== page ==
Dr Claire Molloy: ‘It is a privilege to be on the front line’

Ireland international working as an accident and emergency doctor in Cardiff

Early morning her shift ends and she comes from the florescent into actual light, still expecting to hear rush-hour noise or see the commuter army marching. Instead the city greets her with empty silence straight from the countless Sci-Fi flicks she likes to devour.

"You only meet other healthcare people coming into the day shift," says Dr Claire Molloy. "It's very surreal. Cardiff is a ghost town."

The stroll is her method of decompressing.

“I am exhausted but because it’s 10 minutes away I walk to calm down. I eat something straight away when I get home. Otherwise I’m woken up by a hungry tummy. In the late evening I’d be up, I train and I go to work. That’s the routine of the night shift.”

The surge is only beginning.

“The number of sick patients has ramped up. We had to intubate three last night. Not all corona-suspected, probably one.

“Everyone is on edge, expecting the storm that we are seeing in our nearby hospital – The Royal Gwent – that has the highest number of cases in Wales. They are showing numbers akin to that of the northern Italian region.”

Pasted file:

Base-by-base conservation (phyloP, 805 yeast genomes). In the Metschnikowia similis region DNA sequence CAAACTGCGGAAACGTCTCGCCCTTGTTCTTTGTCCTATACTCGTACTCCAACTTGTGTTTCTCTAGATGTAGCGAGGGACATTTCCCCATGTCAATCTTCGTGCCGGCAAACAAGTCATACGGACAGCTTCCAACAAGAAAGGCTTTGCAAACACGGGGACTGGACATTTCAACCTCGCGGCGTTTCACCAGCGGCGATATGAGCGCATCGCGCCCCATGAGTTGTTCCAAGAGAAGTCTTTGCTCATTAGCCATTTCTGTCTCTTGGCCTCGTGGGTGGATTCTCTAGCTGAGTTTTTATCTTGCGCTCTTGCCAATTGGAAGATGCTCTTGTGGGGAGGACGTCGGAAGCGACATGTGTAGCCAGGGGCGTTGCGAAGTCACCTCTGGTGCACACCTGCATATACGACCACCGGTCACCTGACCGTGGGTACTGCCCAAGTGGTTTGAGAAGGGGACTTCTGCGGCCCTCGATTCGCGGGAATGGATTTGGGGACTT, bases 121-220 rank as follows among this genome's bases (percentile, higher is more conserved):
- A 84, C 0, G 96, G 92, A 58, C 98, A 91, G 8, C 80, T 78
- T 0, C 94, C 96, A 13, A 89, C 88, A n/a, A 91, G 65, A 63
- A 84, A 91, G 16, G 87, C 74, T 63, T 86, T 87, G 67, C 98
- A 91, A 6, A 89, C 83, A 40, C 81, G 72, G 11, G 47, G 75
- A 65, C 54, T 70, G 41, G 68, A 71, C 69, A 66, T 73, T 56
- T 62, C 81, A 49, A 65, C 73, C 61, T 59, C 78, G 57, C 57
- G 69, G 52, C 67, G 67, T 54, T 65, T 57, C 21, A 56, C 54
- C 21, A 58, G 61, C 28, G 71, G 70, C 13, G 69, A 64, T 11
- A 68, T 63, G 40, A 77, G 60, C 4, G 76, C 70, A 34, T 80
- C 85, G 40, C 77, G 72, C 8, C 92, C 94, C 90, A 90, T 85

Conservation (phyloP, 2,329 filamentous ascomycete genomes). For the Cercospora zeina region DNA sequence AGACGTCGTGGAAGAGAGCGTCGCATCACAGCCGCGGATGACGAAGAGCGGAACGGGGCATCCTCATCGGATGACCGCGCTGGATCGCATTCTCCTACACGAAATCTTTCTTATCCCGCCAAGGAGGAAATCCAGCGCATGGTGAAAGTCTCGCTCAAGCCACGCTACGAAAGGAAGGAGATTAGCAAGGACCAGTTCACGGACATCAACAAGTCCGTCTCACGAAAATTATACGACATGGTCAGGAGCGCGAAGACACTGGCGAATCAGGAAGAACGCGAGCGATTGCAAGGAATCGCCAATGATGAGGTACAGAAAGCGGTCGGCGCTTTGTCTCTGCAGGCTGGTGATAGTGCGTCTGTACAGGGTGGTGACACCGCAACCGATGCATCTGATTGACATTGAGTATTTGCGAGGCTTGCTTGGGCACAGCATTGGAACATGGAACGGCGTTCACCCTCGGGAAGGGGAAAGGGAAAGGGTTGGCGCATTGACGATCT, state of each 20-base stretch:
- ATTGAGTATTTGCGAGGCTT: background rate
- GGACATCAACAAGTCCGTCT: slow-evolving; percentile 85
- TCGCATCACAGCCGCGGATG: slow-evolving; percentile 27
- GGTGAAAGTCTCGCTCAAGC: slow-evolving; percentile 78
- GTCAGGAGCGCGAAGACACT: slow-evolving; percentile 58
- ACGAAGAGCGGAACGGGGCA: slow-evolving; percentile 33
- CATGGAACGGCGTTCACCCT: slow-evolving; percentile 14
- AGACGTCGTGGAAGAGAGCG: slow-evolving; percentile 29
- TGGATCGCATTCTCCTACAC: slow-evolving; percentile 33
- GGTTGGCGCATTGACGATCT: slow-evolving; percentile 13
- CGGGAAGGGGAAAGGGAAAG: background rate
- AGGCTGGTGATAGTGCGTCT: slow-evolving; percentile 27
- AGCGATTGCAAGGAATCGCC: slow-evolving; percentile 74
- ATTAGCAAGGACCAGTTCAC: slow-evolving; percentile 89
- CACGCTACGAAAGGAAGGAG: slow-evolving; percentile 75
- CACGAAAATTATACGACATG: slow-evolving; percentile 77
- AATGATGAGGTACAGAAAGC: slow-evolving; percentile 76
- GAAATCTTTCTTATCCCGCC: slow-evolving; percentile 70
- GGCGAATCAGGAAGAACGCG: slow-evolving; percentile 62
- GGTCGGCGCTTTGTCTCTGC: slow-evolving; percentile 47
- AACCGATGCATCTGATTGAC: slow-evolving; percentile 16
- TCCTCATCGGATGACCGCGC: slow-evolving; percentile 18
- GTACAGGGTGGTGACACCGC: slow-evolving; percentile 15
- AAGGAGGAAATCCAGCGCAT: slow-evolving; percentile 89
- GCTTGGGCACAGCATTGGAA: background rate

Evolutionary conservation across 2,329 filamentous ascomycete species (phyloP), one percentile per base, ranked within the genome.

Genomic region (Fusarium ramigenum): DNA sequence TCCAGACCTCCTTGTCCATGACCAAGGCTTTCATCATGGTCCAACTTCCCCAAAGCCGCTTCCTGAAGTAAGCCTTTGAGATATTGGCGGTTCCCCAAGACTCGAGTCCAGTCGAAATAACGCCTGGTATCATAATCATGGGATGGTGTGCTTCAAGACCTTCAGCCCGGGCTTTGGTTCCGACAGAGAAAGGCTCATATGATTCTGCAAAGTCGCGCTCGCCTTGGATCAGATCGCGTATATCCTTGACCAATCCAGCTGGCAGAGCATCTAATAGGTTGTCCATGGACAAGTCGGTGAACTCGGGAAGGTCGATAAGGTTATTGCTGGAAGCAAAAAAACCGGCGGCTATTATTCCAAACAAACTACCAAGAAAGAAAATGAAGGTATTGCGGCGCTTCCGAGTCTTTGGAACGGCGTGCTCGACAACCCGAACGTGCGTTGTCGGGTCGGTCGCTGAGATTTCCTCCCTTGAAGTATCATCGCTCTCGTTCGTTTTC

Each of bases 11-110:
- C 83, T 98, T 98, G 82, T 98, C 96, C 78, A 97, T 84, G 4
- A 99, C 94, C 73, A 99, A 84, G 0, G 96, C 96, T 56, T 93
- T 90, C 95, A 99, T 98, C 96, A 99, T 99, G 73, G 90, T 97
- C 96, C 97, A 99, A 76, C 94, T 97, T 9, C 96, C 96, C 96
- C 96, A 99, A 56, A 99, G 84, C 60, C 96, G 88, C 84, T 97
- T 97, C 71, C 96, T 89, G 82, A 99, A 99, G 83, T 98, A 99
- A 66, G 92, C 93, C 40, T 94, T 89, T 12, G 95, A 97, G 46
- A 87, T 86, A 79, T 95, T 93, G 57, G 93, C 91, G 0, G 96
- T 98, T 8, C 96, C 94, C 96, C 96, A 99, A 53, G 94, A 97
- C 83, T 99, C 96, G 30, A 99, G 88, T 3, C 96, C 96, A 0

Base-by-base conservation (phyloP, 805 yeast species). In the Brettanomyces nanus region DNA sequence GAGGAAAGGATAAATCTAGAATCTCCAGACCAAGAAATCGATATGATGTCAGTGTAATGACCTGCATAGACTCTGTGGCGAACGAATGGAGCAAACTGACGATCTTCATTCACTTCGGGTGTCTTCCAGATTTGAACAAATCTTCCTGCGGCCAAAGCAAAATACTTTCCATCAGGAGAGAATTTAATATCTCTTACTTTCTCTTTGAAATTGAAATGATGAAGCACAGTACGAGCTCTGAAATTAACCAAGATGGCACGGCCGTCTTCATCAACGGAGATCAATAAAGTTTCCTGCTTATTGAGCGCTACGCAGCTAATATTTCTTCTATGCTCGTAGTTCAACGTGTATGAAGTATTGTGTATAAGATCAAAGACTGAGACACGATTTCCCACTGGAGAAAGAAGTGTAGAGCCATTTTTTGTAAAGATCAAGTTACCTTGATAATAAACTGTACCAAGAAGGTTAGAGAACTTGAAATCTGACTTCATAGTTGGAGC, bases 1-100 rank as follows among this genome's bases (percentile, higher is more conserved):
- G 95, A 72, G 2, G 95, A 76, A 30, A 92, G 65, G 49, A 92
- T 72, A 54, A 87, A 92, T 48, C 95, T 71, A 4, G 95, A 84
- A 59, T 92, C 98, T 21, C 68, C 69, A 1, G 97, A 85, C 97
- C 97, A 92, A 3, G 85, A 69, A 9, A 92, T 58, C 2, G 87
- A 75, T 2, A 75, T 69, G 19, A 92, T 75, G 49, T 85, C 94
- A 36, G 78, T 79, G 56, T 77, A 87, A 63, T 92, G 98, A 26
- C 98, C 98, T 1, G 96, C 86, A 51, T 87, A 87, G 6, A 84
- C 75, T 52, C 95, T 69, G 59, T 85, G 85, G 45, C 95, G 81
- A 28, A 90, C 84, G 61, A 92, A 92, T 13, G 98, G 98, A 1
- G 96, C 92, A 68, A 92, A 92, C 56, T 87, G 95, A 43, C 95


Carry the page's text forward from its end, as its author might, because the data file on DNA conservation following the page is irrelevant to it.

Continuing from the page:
Turns out Claire Molloy is a budding artist. Her sketches, posted on Twitter, revealing yet another talent.

"I picked it up in the last few years as a way to de-stress before games," said the 31-year-old Ireland flanker. "I needed something to relax and wasn't keen to be chatting with the girls so I'd find a quiet corner in the hotel, grab a coffee and draw something."

She would do up her team-mates as animals. Naturally, Lindsay Peat became a sabre-tooth tiger. Hannah Tyrrell a greyhound. Kim Flood a Meerkat. Aoife McDermott a giraffe.

“Now,” she adds quietly. “I draw to relax.”

The Ireland rugby squad became her second family – Grand Slam days, beating New Zealand at the 2014 World Cup – but a special (amateur) sports career was paused in 2020 as the NHS fully adopted this Galway lady.

“Fed up being the baby doctor” as throughout training allowances have been made to accommodate her rugby journey. “I needed to step up and put the medical career first.”

Having initially studied in Cardiff, this emergency specialist recently returned from a stint in London playing for Wasps.

Ask around. She’s a constant nuisance over opposition ball, one of the premier openside’s in the world this past decade, with bumps, bruises and scars to prove it.

Back in 2013 she sat exams in an empty room. Just her and Jamie Roberts. "Half my face grazed off me," following a successful Six Nations campaign. He was about to tour Australia with the Lions and she was off to globe trot on the Sevens circuit.